Director: Phillip Noyce
Starring: Brenton Thwaites, Jeff Bridges, Meryl Streep
97 mins; Class 12;
KRS Releasing Ltd
And the big screen adaptations of popular young adult novels set in dystopian times roll on unabated.
This time, it is Lois Lowry’s science-fiction novel The Giver to get the treatment and no wonder – the book has sold more than 10 million copies worldwide, is publishing house Harper Collins’s top-selling children’s e-book and it is assigned reading by middle schools throughout the US, garnering a massive and loyal following in the interim.
Like many stories of this ilk, The Giver has a fascinating premise. Jonas (Brenton Thwaites) is a young man who lives in an idyllic future world with his family and friends.
It is a peaceful world, where there is agreement and contentment all around, no conflict based on colour, religion or country, yet where no one has any recollection of who they really are or the secrets of their past.
At his graduation, Jonas is selected by the community’s Chief Elder (Meryl Streep) to be the Receiver of Memories and must spend time with the Giver (Jeff Bridges), the current keeper of all the community’s memories.
The more time they spend together, Jonas realises that the perfect world he lives in is far from being so and that by depriving the community of memory, the authorities are depriving them of truly experiencing life as it should be.
There are many issues raised by the sub-text of The Giver – the idea of conformity and proper behaviour (among the strict rules is the importance of using precise language, which should be adopted here) is admirable.
Yet, the importance of curbing any impulse to be different, unquestioningly accepting benign authority and the sacrifice of self for the greater good, evidently raises issues of stifling individual freedoms.
Lacks the courage of its convictions
The young cast, led by a likable Thwaites, give it all they have got. The actor, whose wide-eyed innocence reminded me of a young Robert Sean Leonard in Dead Poets Society, is convincing enough.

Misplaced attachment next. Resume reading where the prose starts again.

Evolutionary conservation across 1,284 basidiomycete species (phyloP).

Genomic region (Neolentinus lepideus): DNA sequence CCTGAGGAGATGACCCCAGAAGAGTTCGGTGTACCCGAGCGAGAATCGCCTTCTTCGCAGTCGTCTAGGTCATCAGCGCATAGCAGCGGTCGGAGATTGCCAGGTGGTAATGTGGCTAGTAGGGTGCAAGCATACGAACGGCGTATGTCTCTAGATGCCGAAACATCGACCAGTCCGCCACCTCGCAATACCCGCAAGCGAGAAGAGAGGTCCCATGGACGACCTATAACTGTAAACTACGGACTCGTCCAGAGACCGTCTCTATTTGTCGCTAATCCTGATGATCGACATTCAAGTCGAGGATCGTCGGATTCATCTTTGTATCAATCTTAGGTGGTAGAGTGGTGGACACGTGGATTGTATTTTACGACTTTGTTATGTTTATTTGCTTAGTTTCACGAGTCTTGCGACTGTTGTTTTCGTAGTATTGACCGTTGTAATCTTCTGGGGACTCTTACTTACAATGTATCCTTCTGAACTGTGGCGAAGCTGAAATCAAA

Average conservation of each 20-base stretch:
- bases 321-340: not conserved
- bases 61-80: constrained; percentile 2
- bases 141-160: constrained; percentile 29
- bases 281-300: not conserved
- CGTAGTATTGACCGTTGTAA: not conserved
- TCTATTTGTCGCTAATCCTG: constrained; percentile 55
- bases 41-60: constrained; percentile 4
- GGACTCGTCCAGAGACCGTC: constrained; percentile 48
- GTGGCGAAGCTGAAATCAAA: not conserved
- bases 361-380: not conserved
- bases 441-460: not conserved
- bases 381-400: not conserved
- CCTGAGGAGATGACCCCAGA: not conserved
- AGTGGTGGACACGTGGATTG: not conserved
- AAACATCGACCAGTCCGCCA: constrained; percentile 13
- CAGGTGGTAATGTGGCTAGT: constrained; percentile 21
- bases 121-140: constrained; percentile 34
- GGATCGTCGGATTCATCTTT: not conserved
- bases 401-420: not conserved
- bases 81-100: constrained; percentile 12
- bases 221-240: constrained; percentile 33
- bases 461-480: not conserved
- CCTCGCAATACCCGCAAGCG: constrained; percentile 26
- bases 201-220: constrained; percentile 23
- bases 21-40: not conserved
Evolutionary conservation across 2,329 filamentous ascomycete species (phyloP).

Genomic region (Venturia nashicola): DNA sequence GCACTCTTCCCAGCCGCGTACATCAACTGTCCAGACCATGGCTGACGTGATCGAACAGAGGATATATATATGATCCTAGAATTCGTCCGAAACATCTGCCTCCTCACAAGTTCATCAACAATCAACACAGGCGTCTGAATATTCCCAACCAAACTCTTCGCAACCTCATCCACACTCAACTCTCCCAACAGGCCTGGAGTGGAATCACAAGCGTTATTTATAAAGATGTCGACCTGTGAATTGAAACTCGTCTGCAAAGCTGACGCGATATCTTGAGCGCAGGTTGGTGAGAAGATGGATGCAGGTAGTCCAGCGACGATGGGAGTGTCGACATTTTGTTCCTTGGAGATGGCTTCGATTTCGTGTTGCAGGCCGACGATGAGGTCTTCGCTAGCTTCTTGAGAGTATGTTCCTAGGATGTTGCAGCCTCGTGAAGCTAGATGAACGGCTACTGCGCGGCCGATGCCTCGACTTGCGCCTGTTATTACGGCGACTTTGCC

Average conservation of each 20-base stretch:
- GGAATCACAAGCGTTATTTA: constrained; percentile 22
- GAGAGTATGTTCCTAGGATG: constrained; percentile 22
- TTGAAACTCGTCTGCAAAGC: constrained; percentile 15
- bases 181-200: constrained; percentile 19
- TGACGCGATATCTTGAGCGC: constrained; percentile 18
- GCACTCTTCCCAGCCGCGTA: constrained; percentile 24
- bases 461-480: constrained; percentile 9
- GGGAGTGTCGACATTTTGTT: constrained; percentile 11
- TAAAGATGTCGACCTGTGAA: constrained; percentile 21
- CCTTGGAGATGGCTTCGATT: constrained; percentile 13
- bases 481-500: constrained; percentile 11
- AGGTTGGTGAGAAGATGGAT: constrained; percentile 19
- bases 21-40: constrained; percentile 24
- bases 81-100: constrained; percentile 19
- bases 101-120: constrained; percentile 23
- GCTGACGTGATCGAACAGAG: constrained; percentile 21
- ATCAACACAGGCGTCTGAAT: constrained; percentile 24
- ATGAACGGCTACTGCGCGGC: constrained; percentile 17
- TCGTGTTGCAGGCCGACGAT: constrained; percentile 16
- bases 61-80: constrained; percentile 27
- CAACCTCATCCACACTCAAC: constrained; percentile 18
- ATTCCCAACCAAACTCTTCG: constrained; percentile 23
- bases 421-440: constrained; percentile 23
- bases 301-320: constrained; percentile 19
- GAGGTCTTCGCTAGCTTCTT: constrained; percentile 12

The presence of master thespians Streep and Bridges does give it a little gravitas, notwithstanding the former’s fright wig and the latter’s penchant for mumbling through some of his lines making him a little incoherent at times.
As for production design, it’s fabulous. The world in which our protagonists live is a marvel of art and architecture, designs that are stark but beautiful at the same time and the starkness emphasised in the film’s black and white sequences.
These obviously highlight the monochromatic lives the protagonists lead. In an obvious nod to (or rip-off from) 1998’s Pleasantville, as Jonas’s mind opens up, so does his ability to see the world around him in colour, as he senses new sights and sounds for the first time, each experience magnifying even further the excellence of the film’s look.
Yet in its execution, the whole lacks the courage of its convictions with no sign of the drama necessary to make it as thought-provoking it pretends to be. The many visions handed to Jonas by the Giver – scenes of war and peace, different people around the world and contrasting landscapes are stylishly shot but lack substance, and the whole idea behind the film’s premise –that no one has memories, is not expounded upon in any great detail.
If this is going to be the first of a franchise – as the books are – in the same vein as blockbusting The Hunger Games, it really needs to amp up the context in terms of script and urgency, drama and nail-biting adventure in terms of action.